As Benjamin Franklin reputedly remarked, “The Constitution only guarantees you the right to pursue happiness. You have to catch it yourself.” Happiness is a state of mind that, though culturally shaped, is ultimately filtered by personal perspective. The well-being of societies, like the well-being of individuals, is similarly resistant to quantitative conclusions. Governments and NGOs are beginning to recognize that there is more to success (and to life) than GDP. A more comprehensive understanding of mental and physical well-being is essential when considering better policies for better lives.
Work-life balance and flexible hours programs are becoming more pedestrian subjects of conversation, particularly in high-stress professions. The American Bar Association has spotlighted the surge in depression and addiction rates that are affecting the legal profession. While everyone reacts differently to stress, the need for support groups in and out of bar associations has perhaps never been so great.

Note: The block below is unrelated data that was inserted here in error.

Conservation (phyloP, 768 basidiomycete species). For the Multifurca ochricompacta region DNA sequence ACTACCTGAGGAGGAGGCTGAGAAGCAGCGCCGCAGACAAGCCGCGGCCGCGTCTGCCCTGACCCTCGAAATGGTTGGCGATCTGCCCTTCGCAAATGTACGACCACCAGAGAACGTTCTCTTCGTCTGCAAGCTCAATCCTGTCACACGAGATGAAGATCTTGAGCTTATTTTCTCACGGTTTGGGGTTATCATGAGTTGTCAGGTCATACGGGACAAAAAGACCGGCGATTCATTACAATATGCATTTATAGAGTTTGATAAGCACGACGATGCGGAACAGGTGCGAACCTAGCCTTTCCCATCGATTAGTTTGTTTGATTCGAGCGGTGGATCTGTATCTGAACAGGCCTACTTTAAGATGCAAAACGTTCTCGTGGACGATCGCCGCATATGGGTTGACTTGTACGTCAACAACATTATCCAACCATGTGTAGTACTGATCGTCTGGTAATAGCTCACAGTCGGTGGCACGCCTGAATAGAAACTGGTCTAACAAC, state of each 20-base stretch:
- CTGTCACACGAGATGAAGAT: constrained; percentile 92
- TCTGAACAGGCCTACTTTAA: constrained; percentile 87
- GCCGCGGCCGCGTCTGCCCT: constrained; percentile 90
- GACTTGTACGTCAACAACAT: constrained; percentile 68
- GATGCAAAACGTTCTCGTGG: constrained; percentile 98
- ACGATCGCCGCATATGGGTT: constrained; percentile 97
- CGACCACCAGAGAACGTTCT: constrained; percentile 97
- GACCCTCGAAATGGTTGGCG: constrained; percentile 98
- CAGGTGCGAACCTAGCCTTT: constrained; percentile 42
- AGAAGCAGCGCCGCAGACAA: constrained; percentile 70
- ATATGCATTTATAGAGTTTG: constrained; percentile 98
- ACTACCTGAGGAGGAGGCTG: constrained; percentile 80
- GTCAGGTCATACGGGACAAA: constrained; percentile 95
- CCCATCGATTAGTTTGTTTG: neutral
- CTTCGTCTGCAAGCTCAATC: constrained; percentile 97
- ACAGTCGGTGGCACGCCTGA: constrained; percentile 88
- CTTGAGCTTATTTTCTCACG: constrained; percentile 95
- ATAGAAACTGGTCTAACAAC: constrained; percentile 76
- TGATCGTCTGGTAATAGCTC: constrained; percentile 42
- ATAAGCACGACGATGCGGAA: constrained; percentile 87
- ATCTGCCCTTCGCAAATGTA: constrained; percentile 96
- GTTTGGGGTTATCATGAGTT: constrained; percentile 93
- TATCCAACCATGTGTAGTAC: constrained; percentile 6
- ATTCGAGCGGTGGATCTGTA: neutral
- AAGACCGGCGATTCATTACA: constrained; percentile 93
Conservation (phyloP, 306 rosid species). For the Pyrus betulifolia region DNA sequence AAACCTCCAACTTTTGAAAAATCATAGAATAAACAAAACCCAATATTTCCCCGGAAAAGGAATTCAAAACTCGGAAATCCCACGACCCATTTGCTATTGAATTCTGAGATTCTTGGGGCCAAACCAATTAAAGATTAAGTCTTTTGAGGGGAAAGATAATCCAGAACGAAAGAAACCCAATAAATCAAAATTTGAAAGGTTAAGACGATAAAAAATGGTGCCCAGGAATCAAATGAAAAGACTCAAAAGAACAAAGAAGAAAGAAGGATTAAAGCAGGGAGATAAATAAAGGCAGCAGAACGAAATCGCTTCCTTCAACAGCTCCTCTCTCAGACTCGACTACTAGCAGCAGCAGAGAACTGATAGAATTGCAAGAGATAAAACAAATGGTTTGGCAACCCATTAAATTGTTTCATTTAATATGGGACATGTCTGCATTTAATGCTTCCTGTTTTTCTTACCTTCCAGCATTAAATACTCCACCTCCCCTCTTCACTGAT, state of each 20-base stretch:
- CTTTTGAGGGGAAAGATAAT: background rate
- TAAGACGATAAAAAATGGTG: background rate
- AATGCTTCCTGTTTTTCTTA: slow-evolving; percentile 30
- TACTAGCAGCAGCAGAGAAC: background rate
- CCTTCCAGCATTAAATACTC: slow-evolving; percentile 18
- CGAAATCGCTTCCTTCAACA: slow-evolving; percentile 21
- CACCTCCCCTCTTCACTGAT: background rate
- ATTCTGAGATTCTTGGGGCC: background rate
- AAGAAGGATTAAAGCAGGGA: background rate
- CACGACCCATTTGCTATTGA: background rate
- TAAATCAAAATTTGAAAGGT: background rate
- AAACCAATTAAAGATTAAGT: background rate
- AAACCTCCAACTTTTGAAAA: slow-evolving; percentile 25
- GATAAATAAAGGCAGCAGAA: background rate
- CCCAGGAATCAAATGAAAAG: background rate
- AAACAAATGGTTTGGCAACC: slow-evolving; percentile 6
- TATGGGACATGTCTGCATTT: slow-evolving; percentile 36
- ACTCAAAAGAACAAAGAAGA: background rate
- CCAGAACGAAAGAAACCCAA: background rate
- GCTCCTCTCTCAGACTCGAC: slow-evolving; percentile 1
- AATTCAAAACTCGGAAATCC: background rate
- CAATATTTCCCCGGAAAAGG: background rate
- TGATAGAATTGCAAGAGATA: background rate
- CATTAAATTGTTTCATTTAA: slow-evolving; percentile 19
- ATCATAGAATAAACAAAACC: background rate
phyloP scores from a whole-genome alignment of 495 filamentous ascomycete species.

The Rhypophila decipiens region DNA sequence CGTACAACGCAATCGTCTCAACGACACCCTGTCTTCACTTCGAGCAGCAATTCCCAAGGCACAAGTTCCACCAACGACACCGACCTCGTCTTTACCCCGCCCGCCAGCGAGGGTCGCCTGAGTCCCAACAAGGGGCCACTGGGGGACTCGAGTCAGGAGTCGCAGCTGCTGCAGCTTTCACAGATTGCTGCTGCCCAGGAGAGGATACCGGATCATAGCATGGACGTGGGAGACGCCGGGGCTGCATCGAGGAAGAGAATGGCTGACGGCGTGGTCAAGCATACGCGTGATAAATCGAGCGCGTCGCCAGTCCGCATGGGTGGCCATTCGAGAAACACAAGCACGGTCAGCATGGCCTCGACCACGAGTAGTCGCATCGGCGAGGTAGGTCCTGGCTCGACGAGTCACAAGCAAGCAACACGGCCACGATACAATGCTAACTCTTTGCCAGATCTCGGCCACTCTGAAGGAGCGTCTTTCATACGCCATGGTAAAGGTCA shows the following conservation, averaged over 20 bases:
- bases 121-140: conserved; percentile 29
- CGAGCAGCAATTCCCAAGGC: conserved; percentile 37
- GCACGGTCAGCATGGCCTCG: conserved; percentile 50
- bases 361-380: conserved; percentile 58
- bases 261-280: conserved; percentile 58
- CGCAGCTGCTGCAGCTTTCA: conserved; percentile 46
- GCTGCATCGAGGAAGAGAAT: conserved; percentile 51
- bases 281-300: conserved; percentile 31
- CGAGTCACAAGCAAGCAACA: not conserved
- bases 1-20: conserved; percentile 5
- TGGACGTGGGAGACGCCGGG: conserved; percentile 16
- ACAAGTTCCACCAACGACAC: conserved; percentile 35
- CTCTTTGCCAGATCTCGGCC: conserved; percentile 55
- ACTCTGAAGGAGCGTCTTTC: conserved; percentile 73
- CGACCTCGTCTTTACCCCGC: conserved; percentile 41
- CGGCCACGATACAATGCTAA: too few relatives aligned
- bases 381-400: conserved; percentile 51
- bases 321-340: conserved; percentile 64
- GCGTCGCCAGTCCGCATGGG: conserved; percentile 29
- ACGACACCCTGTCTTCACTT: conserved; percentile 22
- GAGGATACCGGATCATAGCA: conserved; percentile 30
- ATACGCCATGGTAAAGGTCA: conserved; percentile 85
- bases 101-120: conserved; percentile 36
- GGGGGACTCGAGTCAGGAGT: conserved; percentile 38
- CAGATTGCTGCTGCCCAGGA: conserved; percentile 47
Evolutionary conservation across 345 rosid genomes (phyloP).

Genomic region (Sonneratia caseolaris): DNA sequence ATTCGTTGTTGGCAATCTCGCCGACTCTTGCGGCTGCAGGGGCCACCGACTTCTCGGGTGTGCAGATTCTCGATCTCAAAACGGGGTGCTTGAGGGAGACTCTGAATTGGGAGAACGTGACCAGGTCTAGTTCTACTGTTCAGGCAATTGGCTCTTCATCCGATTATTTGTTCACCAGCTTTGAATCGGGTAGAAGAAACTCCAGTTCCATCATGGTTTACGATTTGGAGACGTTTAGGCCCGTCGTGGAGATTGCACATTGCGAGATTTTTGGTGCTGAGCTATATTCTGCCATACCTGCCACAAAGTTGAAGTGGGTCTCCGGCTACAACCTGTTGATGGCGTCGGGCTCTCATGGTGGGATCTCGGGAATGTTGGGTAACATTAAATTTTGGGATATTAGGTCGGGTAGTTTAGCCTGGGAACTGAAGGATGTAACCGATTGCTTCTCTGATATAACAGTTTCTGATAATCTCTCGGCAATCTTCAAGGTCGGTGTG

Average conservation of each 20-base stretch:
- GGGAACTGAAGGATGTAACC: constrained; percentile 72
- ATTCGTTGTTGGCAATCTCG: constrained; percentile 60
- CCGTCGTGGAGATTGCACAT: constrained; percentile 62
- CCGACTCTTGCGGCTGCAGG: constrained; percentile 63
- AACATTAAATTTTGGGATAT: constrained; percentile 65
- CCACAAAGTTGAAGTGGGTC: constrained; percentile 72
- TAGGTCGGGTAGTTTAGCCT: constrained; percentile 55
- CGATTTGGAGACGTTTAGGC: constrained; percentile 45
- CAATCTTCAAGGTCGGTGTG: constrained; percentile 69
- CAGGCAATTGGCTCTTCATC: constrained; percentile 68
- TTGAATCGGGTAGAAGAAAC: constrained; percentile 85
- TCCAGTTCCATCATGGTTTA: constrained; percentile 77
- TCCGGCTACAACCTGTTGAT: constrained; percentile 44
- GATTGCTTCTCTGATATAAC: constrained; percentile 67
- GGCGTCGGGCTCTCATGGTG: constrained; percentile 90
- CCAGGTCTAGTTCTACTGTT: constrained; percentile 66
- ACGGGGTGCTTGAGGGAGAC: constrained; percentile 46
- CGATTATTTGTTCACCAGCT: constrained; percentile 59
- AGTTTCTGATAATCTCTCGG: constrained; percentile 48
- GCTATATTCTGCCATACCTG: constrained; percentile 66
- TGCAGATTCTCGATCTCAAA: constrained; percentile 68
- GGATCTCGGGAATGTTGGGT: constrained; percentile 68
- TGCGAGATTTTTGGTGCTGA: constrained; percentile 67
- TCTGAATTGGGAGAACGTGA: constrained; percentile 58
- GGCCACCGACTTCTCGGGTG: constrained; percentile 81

In honor of Mental Health Month, I would like to encourage you to reflect on your life’s priorities, in theory and in practice. Check out the Organization for Economic Cooperation and Development’s Better Life Index (oecdbetterlifeindex.org), where you can create your own Better Life Index and map well-being according to 11 critical topics. Make time for life-promoting activities and non-Facebook relationships. Take the #100HappyDays challenge and document, in pictorial form, the experiences that make you happy each day. Give yourself visible proof of how much there is to be thankful for. By cultivating positive and selfless thoughts, you are certain to catch your own happiness and help others catch theirs.
With warmest regards,
Jessica A. Volz, Ph.D.